I wish I had known that I might indeed find fulfillment in what I do, but that I also might not… and that’s perfectly okay. I wish I had known that I didn’t need to stress over finding what I “love” out of fear of being unhappy. I wish I had known the cost of believing there’s only one path to living an enjoyable life. That finding what I love and doing it was the end to all of my struggles. Oh, how I idolized the glorified promises of entrepreneurship. I wish I could go back and tell myself that life is going to be hard by nature because we live in a world marred by sin. WORK is not a result of sin… because it existed before Adam and Eve disobeyed God and committed the first sin. ““Then the Lord God took the man and put him in the Garden of Eden to tend and keep it.” We are creatures made to serve and to work! So for me to believe all these years that I could escape the difficulties of work if I just did what I loved… well that’s just plain silly.
It is so freeing to accept that doing what I love is going to feel like work somedays. It’s such a relief to know that just because I get tired of being creative somedays doesn’t mean that I haven’t yet found what I love. I could go off on this journey to find happiness in the one perfect job that would allow me to “never work a day in my life” and guess what? That search would be never-ending. There might be some people in this world that truly never work a day in their lives, but I’ve definitely never met one. This lesson I’ve learned goes beyond just taking that “do what you love” saying too literally. It’s a false doctrine I believe we as Millennials are especially at risk of falling victim to. It is totally okay to have bad days. That have mornings you don’t want to get out of bed. That some nights you just want to quit. Because honestly, who doesn’t have those days?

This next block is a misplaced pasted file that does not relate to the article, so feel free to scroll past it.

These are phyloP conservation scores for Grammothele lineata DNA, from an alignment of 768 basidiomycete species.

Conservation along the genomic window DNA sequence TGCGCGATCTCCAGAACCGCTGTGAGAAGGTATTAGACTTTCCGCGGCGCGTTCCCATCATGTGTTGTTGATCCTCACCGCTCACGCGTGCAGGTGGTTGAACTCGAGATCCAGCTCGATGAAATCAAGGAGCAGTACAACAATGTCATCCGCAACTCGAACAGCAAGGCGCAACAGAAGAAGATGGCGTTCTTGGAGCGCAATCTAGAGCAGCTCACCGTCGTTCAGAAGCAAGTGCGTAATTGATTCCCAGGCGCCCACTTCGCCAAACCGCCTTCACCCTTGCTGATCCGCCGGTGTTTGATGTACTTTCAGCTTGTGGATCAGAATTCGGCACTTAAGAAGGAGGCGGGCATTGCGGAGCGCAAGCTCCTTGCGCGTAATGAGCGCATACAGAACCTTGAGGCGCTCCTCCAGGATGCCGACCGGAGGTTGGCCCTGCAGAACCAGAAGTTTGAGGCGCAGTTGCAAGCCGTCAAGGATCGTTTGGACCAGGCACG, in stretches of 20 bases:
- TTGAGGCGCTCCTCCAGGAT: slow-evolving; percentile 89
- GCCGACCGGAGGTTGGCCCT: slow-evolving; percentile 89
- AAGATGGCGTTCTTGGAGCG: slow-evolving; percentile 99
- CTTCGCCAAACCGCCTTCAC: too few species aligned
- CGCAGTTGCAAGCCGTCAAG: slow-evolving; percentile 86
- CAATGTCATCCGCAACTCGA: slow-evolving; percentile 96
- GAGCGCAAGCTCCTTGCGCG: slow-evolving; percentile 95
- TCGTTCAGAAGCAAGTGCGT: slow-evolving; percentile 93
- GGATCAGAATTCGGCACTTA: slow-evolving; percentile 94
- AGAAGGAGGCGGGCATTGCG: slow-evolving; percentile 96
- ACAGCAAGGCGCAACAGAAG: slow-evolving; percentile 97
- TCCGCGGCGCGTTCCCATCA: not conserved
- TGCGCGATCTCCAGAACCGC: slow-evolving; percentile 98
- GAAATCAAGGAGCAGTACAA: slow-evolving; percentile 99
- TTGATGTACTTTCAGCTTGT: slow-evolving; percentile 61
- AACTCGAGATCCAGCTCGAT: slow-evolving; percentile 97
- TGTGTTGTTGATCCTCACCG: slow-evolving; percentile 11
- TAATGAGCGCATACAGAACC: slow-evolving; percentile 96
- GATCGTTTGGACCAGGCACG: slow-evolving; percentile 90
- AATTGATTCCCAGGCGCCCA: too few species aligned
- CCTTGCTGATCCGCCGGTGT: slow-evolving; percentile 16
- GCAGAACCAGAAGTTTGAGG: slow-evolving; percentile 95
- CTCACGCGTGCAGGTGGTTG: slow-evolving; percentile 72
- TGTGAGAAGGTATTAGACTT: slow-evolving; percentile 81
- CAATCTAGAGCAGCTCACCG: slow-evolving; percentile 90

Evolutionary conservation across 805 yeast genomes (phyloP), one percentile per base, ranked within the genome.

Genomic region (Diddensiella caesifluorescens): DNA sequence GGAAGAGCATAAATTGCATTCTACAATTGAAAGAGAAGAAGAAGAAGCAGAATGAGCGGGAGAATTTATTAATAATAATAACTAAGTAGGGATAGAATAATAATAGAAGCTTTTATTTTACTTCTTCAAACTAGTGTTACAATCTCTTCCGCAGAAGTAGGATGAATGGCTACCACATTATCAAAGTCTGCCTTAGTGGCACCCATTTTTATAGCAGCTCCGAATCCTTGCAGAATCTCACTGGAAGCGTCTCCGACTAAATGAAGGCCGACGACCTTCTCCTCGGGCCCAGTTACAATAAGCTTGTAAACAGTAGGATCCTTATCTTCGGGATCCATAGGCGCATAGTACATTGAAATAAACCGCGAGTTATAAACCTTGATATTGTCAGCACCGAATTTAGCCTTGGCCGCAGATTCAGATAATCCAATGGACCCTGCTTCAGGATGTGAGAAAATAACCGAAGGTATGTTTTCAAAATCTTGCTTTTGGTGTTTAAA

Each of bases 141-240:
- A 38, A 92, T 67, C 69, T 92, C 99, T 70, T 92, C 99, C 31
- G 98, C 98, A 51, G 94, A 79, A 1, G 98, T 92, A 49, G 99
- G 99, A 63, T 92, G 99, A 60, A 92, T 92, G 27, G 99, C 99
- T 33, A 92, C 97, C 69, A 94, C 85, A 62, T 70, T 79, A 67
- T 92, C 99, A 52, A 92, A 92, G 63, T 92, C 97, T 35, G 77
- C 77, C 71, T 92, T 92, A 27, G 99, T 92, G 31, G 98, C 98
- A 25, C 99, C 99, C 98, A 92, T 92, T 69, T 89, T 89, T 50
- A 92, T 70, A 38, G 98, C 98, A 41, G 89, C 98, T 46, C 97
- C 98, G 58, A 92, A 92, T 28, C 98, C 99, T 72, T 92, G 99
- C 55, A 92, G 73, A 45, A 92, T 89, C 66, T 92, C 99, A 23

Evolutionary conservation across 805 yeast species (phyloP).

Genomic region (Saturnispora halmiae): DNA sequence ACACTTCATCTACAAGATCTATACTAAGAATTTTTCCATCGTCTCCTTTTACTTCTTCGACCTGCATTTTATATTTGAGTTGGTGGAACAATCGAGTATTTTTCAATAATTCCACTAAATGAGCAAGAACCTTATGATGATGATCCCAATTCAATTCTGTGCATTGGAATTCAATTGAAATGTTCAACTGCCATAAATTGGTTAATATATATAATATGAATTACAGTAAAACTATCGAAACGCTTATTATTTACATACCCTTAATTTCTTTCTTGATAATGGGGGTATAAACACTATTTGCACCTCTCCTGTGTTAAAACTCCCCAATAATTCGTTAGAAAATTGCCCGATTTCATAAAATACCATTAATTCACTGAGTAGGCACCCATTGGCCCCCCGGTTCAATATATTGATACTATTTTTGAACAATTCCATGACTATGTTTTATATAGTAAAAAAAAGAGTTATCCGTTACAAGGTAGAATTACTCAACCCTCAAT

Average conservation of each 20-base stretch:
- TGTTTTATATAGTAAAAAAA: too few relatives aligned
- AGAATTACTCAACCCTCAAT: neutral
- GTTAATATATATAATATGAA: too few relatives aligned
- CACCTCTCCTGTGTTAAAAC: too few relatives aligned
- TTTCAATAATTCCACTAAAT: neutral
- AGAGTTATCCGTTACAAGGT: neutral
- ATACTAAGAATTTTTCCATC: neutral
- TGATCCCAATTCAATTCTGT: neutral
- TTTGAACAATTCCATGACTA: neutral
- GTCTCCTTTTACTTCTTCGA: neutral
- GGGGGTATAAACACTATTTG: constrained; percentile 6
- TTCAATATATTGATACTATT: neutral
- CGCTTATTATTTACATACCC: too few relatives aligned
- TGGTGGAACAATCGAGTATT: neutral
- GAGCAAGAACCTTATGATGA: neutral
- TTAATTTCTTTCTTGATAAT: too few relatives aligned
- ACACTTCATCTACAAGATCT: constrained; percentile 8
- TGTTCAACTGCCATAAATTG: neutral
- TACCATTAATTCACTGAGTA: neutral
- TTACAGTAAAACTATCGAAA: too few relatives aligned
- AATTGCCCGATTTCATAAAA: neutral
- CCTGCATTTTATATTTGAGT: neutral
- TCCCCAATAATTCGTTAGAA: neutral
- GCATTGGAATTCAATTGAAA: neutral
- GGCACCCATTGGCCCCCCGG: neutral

So I’m going to continue moving forward in my work even though most of the time, it feels like work. Aren’t victories so much sweeter that way? Isn’t life so much more rewarding when your accomplishments are ones you’ve fought for, cried for, pushed for even when you weren’t sure it was worth it… and worked hard for? This life is always going to require you to work. It’s just a bonus when you’re able to do something you reap enjoyment from in the midst of that work. So if you’re where I was, having an existential crisis in your mind nearly every day because you’re all, “this can’t be right because it’s really hard and shouldn’t I wake up chipper every morning with a smile on my face excited to do the same thing I did yesterday?”
You’re not alone. It’s going to be okay. Work hard at whatever it is that the Lord has you doing. Enjoy the simple pleasures in life. Love your friends and family deeply and take the time to make them feel that love. Because no matter what job you hold, it likely isn’t a 24/7 deal. Be diligent in your work and passionate in how you spend your free time. We are beings of labor but also of love. If we just remember that, we’ll find the JOY we so desperately seek in the midst of the struggles of our daily lives. Because we know what we’re told:
“What do people really get for all their hard work? I have seen the burden God has placed on us all. Yet God has made everything beautiful for its own time. He has planted eternity in the human heart, but even so, people cannot see the whole scope of God’s work from beginning to end. So I concluded there is nothing better than to be happy and enjoy ourselves as long as we can. And people should eat and drink and enjoy the fruits of their labor, for these are gifts from God.” Ecclesiastes 3:9-13